Women assembling shells at Barnbow National Filling Factory, Leeds (Image © The National Archives, ref. MUN5/155)

Munitions site protected in tribute to women killed in WW1 blast

Posted on centenarynews.com on 20 October 2016
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The UK Government has protected the site of a First World War munitions factory in Leeds where 35 women who became known as the 'Barnbow Lasses' were killed in an explosion in December 1916.

Conservationists say proposed road and housing schemes around the former Barnbow National Filling Factory will now be 'managed carefully' to ensure its national importance is commemorated.

The 1916 blast resulted in the first major loss of female civilian workers in Britain during the war as arms production intensified.

Heritage Minister, Tracey Crouch, said: "As we mark the centenary of the First World War, it’s so important that we remember the sacrifices of those who supported on the home front – especially women.  The 'Barnbow Lasses' played such a vital role in the war effort and by scheduling this factory, we continue to pay tribute to their contributions and sacrifices 100 years on."

'Hushed up'

News of the disaster was hushed up at the time for fear of harming national morale, say conservationists Historic England.

Many of the high explosive shells used at the Battle of the Somme were filled at Barnbow.

Duncan Wilson, Historic England's Chief Executive, said: "The First World War brought many tragedies. This one has not yet been fully recognised and commemorated. The death of the 'Barnbow Lasses' not only resonates today for the tragic loss of life but also represents the significant role played by women in winning the war. This led to a major national change in the perception of women at work.

"Barnbow is particularly poignant as the site of the worst disaster for loss of life in Leeds’ history and it is thanks to the local community that the memory of these remarkable women and their extraordinary courage has been kept alive. It is very fitting that it is now protected as a scheduled monument.

Although most of the buildings were demolished by 1924, the remains of the factory still show its near-complete layout.

Footings of Barnbow shifting room (Photo:Historic England)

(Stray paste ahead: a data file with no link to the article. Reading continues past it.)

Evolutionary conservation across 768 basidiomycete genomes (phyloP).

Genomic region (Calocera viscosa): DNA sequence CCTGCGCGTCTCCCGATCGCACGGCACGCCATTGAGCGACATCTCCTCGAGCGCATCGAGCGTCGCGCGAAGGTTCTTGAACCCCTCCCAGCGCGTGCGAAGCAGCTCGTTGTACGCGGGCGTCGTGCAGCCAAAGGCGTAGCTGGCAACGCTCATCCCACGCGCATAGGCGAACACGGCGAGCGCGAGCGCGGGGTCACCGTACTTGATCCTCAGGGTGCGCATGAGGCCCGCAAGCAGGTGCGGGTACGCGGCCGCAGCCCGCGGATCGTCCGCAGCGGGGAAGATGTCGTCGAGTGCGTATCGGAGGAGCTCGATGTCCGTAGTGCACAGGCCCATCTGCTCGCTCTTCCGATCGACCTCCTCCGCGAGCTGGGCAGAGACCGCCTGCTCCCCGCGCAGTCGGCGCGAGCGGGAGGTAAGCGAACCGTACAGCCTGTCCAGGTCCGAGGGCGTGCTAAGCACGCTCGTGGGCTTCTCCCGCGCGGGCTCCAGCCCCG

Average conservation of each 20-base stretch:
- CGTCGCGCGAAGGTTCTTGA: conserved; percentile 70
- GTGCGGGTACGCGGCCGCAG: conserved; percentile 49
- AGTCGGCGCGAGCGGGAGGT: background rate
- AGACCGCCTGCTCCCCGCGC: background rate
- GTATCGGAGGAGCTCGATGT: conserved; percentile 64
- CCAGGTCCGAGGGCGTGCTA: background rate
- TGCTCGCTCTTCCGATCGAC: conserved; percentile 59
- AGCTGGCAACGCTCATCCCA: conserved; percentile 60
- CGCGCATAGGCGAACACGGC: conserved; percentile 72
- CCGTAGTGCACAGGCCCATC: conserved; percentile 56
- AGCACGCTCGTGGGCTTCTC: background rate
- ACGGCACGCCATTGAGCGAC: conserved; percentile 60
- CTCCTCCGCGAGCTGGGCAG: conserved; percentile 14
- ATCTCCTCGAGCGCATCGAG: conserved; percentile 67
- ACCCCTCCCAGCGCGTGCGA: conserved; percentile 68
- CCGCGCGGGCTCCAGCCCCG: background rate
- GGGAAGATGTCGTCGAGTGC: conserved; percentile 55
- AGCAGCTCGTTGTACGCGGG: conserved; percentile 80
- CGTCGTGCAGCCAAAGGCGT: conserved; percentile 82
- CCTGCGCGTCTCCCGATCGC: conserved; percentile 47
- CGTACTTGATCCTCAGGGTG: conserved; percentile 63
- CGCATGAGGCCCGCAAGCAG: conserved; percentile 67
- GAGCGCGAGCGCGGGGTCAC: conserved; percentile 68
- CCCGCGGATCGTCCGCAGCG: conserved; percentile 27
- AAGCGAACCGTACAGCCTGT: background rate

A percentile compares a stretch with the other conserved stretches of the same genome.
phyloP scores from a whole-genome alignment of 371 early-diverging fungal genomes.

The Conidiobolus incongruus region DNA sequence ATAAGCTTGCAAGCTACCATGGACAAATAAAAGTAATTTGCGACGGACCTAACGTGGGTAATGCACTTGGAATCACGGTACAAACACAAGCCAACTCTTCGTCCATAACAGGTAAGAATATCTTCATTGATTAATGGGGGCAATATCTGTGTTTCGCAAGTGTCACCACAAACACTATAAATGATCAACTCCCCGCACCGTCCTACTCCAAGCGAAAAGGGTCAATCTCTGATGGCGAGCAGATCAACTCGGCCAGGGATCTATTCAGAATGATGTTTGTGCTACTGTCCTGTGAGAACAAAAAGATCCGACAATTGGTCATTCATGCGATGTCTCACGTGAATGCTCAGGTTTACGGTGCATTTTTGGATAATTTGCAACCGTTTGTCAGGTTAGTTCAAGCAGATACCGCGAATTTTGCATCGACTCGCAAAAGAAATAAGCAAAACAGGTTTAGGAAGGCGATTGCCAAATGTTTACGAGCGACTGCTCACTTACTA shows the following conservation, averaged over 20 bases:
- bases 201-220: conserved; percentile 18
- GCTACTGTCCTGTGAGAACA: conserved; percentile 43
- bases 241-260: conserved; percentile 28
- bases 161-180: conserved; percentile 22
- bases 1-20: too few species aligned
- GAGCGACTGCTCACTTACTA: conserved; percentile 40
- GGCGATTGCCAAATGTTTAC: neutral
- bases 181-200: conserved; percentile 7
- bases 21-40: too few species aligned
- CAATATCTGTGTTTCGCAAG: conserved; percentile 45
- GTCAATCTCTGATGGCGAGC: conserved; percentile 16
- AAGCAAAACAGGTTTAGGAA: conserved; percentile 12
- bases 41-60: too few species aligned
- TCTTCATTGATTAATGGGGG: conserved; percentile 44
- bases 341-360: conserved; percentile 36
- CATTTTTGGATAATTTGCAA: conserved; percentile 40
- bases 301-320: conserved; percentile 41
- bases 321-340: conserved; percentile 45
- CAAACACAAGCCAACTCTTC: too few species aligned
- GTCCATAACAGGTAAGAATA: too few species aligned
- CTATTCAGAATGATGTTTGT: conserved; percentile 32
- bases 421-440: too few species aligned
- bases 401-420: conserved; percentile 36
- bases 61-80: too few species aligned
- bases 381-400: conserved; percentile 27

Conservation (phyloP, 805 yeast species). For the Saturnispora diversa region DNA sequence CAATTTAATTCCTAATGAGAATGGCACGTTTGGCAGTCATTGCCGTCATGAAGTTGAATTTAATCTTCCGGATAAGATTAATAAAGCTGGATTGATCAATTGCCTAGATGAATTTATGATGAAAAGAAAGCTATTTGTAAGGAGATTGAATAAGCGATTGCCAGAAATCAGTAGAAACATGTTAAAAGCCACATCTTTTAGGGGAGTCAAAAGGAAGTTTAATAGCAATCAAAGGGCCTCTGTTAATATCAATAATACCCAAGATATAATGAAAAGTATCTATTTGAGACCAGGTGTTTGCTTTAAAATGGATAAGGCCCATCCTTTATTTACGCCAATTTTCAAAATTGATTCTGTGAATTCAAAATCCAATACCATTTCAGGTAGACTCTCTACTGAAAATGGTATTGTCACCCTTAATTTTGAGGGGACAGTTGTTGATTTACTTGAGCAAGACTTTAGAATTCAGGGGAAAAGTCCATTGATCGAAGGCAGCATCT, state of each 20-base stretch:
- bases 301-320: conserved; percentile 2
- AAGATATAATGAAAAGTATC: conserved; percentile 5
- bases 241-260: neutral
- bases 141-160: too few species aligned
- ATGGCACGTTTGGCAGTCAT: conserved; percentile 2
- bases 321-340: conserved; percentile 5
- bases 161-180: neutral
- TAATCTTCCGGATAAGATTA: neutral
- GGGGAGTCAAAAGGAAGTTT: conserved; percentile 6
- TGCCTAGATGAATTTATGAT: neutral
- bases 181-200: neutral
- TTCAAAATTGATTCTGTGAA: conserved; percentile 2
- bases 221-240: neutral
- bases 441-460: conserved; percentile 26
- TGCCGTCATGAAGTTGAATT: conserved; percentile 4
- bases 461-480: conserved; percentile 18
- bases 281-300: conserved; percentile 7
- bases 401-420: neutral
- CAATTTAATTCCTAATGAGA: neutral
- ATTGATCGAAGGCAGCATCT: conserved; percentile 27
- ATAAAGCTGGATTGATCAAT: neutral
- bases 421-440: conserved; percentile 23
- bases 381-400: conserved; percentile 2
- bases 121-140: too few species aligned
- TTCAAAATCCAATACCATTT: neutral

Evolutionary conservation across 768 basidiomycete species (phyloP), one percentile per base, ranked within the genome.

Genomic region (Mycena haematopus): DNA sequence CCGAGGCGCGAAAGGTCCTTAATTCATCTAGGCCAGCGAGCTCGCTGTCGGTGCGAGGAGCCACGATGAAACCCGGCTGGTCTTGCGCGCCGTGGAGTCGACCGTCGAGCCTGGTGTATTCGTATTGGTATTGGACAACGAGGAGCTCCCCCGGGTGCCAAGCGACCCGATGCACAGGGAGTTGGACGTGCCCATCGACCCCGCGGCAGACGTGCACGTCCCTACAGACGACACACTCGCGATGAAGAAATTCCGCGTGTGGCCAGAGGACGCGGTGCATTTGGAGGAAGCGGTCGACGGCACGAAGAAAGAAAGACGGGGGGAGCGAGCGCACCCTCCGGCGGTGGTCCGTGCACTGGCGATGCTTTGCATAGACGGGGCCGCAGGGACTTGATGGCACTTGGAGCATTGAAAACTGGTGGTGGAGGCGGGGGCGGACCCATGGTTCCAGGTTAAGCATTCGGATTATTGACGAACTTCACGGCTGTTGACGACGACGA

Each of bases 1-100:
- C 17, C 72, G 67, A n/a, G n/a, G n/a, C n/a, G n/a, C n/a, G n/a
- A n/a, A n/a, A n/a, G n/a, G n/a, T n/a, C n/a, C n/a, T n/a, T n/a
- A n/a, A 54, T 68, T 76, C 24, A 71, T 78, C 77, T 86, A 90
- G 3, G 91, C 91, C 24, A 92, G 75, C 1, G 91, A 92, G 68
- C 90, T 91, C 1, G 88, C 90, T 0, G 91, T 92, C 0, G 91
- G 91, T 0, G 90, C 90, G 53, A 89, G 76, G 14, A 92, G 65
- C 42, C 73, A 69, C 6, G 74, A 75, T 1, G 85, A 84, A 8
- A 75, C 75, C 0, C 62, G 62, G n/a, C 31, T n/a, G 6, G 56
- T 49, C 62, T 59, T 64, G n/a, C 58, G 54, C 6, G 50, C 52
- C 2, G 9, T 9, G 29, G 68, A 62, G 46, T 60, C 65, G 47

Sixteen thousand women were employed at Barnbow as UK industry was increasingly put on a war footing during WW1. It was the first National Filling Factory to be completed and its innovative design provided the template for all subsequent explosive factories. 

But the site suffered three separate tragedies, the most serious of them on 5 December 1916. Thirty five women were killed and many more were injured by a blast in one of the shell fusing rooms.

Two more women died in another incident three months later and three men were killed in an explosion on 31 March 1918.

Although the 1916 explosion was heard for miles around, the deaths of the women were not reported for fear of denting national morale and the recruitment of women. Even after the war, the explosions remained largely unacknowledged.

100 years on, Barnbow has now been protected by the Department for Culture, Media & Sport, the ministry responsible for Britain's First World War Centenary commemorations, on the advice of Historic England.

Jacki and Bob Lawrence of the East Leeds History and Archaeology Society, welcomed the site's preservation for future generations: "As a society we have been promoting the story of the Barnbow lasses for almost twenty years, and always felt it was important that the contribution, service and sacrifice made by these girls during World War 1, should be made more widely known. 

"Without their enormous effort to meet the demand for shells, the outcome may have been very different. This recognition of the importance of the site goes some way to recompense the many years their story remained in relative obscurity."

Source: Historic England

Images © UK National Archives (Barnbow shell assembly archive); Historic England (Barnbow footings present-day)

Posted by: CN Editorial Team